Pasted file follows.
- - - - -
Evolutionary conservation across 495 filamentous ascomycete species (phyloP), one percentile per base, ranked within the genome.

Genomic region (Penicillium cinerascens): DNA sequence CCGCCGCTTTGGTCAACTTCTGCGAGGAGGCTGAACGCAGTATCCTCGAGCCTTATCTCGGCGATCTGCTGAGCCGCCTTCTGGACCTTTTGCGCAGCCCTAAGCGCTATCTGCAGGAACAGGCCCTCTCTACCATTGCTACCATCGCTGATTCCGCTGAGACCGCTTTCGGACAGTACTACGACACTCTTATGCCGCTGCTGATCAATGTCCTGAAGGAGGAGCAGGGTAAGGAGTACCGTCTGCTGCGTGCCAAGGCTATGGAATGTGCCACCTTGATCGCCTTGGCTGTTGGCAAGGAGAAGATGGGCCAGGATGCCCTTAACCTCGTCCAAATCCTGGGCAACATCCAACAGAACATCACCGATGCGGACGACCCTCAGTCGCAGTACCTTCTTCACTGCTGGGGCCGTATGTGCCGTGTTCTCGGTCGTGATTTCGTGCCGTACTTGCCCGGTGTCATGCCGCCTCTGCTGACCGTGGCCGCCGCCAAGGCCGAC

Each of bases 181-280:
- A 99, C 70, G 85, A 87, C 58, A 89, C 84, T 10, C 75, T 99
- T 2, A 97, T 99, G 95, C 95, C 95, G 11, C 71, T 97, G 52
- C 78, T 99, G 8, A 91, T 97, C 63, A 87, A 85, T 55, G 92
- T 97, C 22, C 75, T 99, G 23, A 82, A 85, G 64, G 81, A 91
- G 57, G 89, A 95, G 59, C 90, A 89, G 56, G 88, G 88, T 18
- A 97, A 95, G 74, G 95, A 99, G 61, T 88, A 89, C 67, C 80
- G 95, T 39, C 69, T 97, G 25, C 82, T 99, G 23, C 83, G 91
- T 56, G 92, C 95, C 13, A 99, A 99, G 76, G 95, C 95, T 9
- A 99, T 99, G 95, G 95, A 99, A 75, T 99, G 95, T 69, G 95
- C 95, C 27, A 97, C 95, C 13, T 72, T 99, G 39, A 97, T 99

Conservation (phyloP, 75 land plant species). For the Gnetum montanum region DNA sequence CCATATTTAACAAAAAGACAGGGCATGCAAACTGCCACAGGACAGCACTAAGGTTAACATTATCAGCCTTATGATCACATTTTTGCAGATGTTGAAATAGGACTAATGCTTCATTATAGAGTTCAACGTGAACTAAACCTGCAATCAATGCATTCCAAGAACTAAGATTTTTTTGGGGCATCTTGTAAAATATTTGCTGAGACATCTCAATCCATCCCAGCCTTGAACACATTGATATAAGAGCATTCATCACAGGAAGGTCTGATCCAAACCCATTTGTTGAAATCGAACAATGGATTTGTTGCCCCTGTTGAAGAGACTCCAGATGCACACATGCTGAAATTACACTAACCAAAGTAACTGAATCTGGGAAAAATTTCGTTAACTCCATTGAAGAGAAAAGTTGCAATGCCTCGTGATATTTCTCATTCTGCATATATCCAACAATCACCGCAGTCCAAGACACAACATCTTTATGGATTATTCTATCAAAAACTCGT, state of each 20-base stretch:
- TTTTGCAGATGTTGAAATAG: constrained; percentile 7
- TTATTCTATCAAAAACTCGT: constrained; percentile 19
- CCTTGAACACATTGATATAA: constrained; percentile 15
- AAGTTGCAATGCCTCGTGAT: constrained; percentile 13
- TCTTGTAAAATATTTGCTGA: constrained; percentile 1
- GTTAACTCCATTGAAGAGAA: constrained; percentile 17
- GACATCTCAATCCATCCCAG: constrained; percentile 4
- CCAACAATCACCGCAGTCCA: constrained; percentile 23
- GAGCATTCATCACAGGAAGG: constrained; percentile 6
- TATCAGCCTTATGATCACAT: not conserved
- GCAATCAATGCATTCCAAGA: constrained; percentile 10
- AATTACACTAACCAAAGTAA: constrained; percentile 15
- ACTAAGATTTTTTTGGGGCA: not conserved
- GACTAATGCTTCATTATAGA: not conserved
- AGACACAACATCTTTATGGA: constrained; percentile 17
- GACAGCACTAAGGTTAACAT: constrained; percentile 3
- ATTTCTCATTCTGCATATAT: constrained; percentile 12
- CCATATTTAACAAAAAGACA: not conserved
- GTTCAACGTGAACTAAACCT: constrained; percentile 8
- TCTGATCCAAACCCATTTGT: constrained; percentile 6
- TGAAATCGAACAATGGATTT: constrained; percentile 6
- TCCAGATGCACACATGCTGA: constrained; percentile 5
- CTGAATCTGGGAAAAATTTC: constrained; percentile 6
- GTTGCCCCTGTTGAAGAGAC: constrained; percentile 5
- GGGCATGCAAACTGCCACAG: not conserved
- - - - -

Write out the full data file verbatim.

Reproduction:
Evolutionary conservation across 495 filamentous ascomycete species (phyloP), one percentile per base, ranked within the genome.

Genomic region (Penicillium cinerascens): DNA sequence CCGCCGCTTTGGTCAACTTCTGCGAGGAGGCTGAACGCAGTATCCTCGAGCCTTATCTCGGCGATCTGCTGAGCCGCCTTCTGGACCTTTTGCGCAGCCCTAAGCGCTATCTGCAGGAACAGGCCCTCTCTACCATTGCTACCATCGCTGATTCCGCTGAGACCGCTTTCGGACAGTACTACGACACTCTTATGCCGCTGCTGATCAATGTCCTGAAGGAGGAGCAGGGTAAGGAGTACCGTCTGCTGCGTGCCAAGGCTATGGAATGTGCCACCTTGATCGCCTTGGCTGTTGGCAAGGAGAAGATGGGCCAGGATGCCCTTAACCTCGTCCAAATCCTGGGCAACATCCAACAGAACATCACCGATGCGGACGACCCTCAGTCGCAGTACCTTCTTCACTGCTGGGGCCGTATGTGCCGTGTTCTCGGTCGTGATTTCGTGCCGTACTTGCCCGGTGTCATGCCGCCTCTGCTGACCGTGGCCGCCGCCAAGGCCGAC

Each of bases 181-280:
- A 99, C 70, G 85, A 87, C 58, A 89, C 84, T 10, C 75, T 99
- T 2, A 97, T 99, G 95, C 95, C 95, G 11, C 71, T 97, G 52
- C 78, T 99, G 8, A 91, T 97, C 63, A 87, A 85, T 55, G 92
- T 97, C 22, C 75, T 99, G 23, A 82, A 85, G 64, G 81, A 91
- G 57, G 89, A 95, G 59, C 90, A 89, G 56, G 88, G 88, T 18
- A 97, A 95, G 74, G 95, A 99, G 61, T 88, A 89, C 67, C 80
- G 95, T 39, C 69, T 97, G 25, C 82, T 99, G 23, C 83, G 91
- T 56, G 92, C 95, C 13, A 99, A 99, G 76, G 95, C 95, T 9
- A 99, T 99, G 95, G 95, A 99, A 75, T 99, G 95, T 69, G 95
- C 95, C 27, A 97, C 95, C 13, T 72, T 99, G 39, A 97, T 99

Conservation (phyloP, 75 land plant species). For the Gnetum montanum region DNA sequence CCATATTTAACAAAAAGACAGGGCATGCAAACTGCCACAGGACAGCACTAAGGTTAACATTATCAGCCTTATGATCACATTTTTGCAGATGTTGAAATAGGACTAATGCTTCATTATAGAGTTCAACGTGAACTAAACCTGCAATCAATGCATTCCAAGAACTAAGATTTTTTTGGGGCATCTTGTAAAATATTTGCTGAGACATCTCAATCCATCCCAGCCTTGAACACATTGATATAAGAGCATTCATCACAGGAAGGTCTGATCCAAACCCATTTGTTGAAATCGAACAATGGATTTGTTGCCCCTGTTGAAGAGACTCCAGATGCACACATGCTGAAATTACACTAACCAAAGTAACTGAATCTGGGAAAAATTTCGTTAACTCCATTGAAGAGAAAAGTTGCAATGCCTCGTGATATTTCTCATTCTGCATATATCCAACAATCACCGCAGTCCAAGACACAACATCTTTATGGATTATTCTATCAAAAACTCGT, state of each 20-base stretch:
- TTTTGCAGATGTTGAAATAG: constrained; percentile 7
- TTATTCTATCAAAAACTCGT: constrained; percentile 19
- CCTTGAACACATTGATATAA: constrained; percentile 15
- AAGTTGCAATGCCTCGTGAT: constrained; percentile 13
- TCTTGTAAAATATTTGCTGA: constrained; percentile 1
- GTTAACTCCATTGAAGAGAA: constrained; percentile 17
- GACATCTCAATCCATCCCAG: constrained; percentile 4
- CCAACAATCACCGCAGTCCA: constrained; percentile 23
- GAGCATTCATCACAGGAAGG: constrained; percentile 6
- TATCAGCCTTATGATCACAT: not conserved
- GCAATCAATGCATTCCAAGA: constrained; percentile 10
- AATTACACTAACCAAAGTAA: constrained; percentile 15
- ACTAAGATTTTTTTGGGGCA: not conserved
- GACTAATGCTTCATTATAGA: not conserved
- AGACACAACATCTTTATGGA: constrained; percentile 17
- GACAGCACTAAGGTTAACAT: constrained; percentile 3
- ATTTCTCATTCTGCATATAT: constrained; percentile 12
- CCATATTTAACAAAAAGACA: not conserved
- GTTCAACGTGAACTAAACCT: constrained; percentile 8
- TCTGATCCAAACCCATTTGT: constrained; percentile 6
- TGAAATCGAACAATGGATTT: constrained; percentile 6
- TCCAGATGCACACATGCTGA: constrained; percentile 5
- CTGAATCTGGGAAAAATTTC: constrained; percentile 6
- GTTGCCCCTGTTGAAGAGAC: constrained; percentile 5
- GGGCATGCAAACTGCCACAG: not conserved